The Daily Texan [article]

University Of Texas At Austin, Austin, The University Of Texas At
Cornerstone to Be Laid T o d a y Dr. Hill, Founder For New Petroleum Building Of U. T. Geology, Dies in Dallas Air Corps Men Return Today Four Are Sought To Complete Unit R eturning to the campus for I building, to open in the fall as one the third tim e to interview men ! °J t h * nation's best laboratories .. . 0rt , n_ I for turning out experts in the between the agee of 20 and 27 fie]d o f The building who are interested in applying is located on East Twenty-second for flight training in
more » ... Army Street, across Speedway from \ Air Corps, the mobile unit of the Aviation C adet Procurem ent Board will set up headquarters Thursday and F riday in Texas Union 208 and in the recruiting trailer sta tioned a t Guadalupe and Twentythird Streets. Applications of University students will be examined in an at tem pt to add four men to the sixteen who w ere accepted when the board was last here on July 23, and thus complete a training unit of tw enty men. L ieutenant John W. Cooper in charge, said th a t applications will be accepted from 7:30 o'clock in the m orning until 6 o'clock at night. Men "who are interested should make application a t one of the two headquarters of the Quietly and almost without c e re -. from one of the deepest oil wells mony, the University today is lay-ever drilled, nearly two miles ing a foundation for national lead-down, and a sample of Texas crude ership in the production of young petroleum will be the relics prepetroleum engineers. j served in the stone. Occasion will be the cornerstone Among messages to be placed laying at 9 o'clock, of the new in the cornerstone will be docu-$200,000 petroleum engineering ments by President Rainey; John R. Suman, president of the A meri can Institute of Mining and Metal lurgical Engineers; and Colonel E. O. Thompson, chairman of the Tex as Railroad Commission. Form al dedication of the build ing will be early this fall, Mr. Pow er announced. Three stories high and 175 feet W aggener Hall. President Homer Price Rainey and Dean W. R. Woolrich will each make a short talk, but there will be ; long, the building spreads in simno other program. Earlier, before j pie factory style architecture over the crowd arrives, H arry H. Pow-j 33,000 square feet of floor space, er, chairman of the petroleum en-Chairman Power asserts th a t the gineering departm ent, and W. J. new laboratories will be second to Battle, chairman of the faculty none in equipm ent in the nation, building committee will place the On the first floor, for example, box of trophies in the stone. will be special laboratories for An oil-soaked splinter from the study of drilling cores, the oilderrick of the first well drilled on j m an's form ation yardstick; a spe-University lands, a piece of core cml room for research in drilling Author Scientist W as Cosmic Force, 'Cretaceous' Expert As was his wish, the ashes of I Dr. Robert T. Hill, 82-year-old ! organizer of the University De partm ent of Geology, who died Monday night in Dallas, this week I will be scattered to the four winds I from atop Round M ountain in Comanche county where he first began his study of geology, Funeral services and crem ation for the scientist, who died of a lingering Heart ailment, were held at 4 o'clock Wednesday. Dr. Urnphrey Leo, president of Southern Methodist, University, officiated. The ash-scattering ceremony Regents Quadruple Med School Budget Hospital Group To Make Tour fluids, lubricating and pressurei sealing muds. Space has been allot ted for a flow laboratory. Also on the first floor will be a large undergraduate laboratory and a " display room," where the petroleum engineer's heavy oil field an drefinery equipment will be swung t p for study by means * will be in the charge of Dr. Hill's of overhead track carriages. ; two daughters, Dr. Justina Hill The second and third floors will of Baltimore and Mrs. Jean Hill be used for natural gas engineer-I Guttormsen of Los Angeles, both ing, design rooms, unit process j of whom arrived by air late Tueslaboratroies and student and facul-day, and officials of the Dallas ty research sections. Petroleum Geologists, Set up in 1930 with a hand-full The " father of cretaceous geof students, the petroleum engin-{ ology" came to the University the cering departm ent has expanded same year th a t first saw Dean to an enrollment in 1939140 of T. U. Taylor as a faculty mem-432. j ber, and the scientist was a close " All th at expansion took place j personal friend o f the "grand old with facilities that were even then man." A fter Dean Taylor's death, inadequate," Mr. Powers observed. " We are expecting the departm n t's new facilities to place the University in a position second to none in petroleum engineering in the United States." Carnival Traveler Tells O f W restling at " A t " Shows "All right, turn a little to the unit, because the application must right please." be on file before the student will Speaking is H arry Snider, gradbe perm itted to take the physical carny examination. u a,e student of the University, Those who pass the physical 1940, who has earned his way exam ination are required to sub-through school the past fo u r years m it a birth certificate, transcript w>th his picture taking ability. He of credits, and three letters of is currently thriving with a small recom m endation to be eligible to ' studio on E ast Sixth Street w here j phrase, three pumpkins and two w ear the wings signifying a c c e p t -he takes pictures for many A u s-liace curtains, which were supt in citizens, particularly some of | po,< ,ed to rest in the exhibit hall, its leading colored ones. Mr. Snider's glossary of talk is long and thick.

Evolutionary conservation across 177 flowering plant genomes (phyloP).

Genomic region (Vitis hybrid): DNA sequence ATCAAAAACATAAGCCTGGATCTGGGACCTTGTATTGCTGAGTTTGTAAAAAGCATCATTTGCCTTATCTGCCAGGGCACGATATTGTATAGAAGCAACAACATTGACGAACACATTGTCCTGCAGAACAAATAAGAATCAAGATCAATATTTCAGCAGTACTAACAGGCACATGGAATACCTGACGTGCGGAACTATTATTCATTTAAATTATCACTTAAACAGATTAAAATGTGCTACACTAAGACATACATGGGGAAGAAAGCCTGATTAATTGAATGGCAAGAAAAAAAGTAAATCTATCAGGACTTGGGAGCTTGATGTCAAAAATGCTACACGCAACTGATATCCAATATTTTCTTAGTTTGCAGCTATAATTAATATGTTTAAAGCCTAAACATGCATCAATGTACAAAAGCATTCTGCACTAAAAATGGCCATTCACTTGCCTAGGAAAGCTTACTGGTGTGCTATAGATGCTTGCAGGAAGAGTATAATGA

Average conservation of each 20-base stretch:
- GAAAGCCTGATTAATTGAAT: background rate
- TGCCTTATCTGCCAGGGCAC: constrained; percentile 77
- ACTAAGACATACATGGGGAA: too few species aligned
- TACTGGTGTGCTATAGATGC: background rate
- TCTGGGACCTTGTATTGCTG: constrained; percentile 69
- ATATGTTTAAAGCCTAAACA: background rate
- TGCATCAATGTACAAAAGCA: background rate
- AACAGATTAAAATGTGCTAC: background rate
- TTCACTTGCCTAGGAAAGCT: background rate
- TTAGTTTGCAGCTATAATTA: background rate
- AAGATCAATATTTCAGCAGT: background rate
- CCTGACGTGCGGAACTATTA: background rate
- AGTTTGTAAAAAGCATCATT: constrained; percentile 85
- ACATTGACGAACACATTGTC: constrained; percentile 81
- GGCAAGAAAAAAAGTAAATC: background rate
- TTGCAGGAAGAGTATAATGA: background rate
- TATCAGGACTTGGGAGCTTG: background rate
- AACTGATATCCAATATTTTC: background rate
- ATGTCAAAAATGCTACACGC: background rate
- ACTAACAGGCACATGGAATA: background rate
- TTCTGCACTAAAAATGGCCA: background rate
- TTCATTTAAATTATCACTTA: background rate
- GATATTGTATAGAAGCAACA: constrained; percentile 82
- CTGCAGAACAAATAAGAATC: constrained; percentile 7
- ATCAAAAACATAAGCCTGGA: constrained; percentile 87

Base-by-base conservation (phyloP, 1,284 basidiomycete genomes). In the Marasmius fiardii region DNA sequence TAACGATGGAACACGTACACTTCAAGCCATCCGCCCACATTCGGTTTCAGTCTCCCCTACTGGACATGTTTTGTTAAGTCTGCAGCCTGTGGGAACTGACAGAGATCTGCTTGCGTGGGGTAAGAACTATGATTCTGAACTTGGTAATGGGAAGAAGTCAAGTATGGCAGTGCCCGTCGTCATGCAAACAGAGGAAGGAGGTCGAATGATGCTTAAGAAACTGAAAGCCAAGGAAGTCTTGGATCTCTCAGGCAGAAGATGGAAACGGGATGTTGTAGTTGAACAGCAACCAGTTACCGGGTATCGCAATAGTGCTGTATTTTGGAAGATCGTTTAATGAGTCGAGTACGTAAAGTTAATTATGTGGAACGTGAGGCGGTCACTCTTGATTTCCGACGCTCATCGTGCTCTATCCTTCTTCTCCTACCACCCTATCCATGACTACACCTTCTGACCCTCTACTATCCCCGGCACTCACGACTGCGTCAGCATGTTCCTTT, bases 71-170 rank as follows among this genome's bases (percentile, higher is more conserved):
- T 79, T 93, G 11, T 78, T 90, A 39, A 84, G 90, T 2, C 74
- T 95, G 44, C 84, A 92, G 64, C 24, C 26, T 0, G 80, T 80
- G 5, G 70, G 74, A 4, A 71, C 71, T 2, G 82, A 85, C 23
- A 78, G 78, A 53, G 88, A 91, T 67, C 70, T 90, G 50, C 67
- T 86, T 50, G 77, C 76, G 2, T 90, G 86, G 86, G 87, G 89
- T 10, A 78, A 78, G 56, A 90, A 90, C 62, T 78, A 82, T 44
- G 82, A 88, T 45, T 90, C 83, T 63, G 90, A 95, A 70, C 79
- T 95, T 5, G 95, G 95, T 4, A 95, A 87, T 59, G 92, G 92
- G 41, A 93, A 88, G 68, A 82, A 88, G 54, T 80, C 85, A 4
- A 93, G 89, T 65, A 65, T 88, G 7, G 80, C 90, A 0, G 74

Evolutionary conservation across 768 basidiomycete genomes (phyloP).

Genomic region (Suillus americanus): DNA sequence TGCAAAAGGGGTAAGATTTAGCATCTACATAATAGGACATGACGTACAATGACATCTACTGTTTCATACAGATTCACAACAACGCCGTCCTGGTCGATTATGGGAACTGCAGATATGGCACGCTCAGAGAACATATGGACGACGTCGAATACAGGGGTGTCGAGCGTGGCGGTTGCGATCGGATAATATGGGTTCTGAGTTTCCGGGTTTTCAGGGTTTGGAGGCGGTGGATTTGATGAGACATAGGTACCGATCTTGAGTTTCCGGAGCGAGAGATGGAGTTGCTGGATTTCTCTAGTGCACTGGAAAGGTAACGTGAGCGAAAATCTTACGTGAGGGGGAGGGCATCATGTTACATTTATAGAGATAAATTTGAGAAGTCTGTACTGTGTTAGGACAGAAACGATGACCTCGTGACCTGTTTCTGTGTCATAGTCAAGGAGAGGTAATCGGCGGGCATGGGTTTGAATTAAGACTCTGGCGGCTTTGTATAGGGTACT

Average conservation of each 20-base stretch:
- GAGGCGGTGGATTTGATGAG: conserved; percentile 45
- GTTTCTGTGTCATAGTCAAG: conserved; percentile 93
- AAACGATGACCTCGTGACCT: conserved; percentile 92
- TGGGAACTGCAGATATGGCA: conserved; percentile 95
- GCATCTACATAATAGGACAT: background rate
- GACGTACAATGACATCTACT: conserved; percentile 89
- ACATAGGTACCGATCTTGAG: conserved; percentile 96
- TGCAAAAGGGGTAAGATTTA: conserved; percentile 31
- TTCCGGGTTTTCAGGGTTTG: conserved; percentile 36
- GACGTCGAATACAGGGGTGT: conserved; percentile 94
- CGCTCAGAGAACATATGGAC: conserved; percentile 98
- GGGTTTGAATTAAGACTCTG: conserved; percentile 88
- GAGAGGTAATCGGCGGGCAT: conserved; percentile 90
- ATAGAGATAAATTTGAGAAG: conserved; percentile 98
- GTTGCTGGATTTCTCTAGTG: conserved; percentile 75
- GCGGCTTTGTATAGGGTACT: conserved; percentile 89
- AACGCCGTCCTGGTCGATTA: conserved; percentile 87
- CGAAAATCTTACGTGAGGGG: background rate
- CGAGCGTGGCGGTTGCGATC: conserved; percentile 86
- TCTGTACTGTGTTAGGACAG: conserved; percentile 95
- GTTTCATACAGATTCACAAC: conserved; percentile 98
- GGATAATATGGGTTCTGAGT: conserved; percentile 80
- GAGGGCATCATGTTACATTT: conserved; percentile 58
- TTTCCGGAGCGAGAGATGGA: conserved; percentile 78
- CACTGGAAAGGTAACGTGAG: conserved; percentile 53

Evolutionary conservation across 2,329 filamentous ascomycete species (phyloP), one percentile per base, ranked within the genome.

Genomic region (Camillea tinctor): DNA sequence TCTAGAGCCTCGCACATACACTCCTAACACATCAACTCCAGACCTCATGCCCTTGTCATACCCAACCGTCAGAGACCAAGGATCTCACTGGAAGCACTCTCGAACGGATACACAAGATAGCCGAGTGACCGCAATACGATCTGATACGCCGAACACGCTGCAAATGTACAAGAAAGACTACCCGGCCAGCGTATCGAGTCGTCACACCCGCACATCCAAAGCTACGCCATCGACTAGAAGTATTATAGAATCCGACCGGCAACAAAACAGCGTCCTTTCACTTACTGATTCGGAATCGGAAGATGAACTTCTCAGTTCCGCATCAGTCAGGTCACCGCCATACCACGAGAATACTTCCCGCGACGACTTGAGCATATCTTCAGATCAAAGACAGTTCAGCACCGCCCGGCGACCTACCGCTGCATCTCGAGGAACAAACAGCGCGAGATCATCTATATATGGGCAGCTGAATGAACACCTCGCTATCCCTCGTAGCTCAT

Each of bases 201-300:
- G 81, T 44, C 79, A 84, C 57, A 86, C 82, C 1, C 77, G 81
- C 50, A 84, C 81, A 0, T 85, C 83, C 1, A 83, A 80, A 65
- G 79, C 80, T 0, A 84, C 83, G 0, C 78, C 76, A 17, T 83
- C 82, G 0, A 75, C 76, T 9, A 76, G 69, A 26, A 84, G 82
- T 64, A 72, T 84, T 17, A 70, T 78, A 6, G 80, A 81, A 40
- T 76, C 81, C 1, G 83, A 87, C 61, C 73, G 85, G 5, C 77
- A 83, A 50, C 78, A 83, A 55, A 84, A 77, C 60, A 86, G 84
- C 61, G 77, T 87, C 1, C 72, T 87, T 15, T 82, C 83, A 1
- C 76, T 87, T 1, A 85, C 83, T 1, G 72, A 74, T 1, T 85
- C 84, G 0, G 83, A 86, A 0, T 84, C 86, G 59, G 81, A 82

doi:10.26153/tsw/25844 fatcat:aplxitu3vjggrleivmokn5i6x4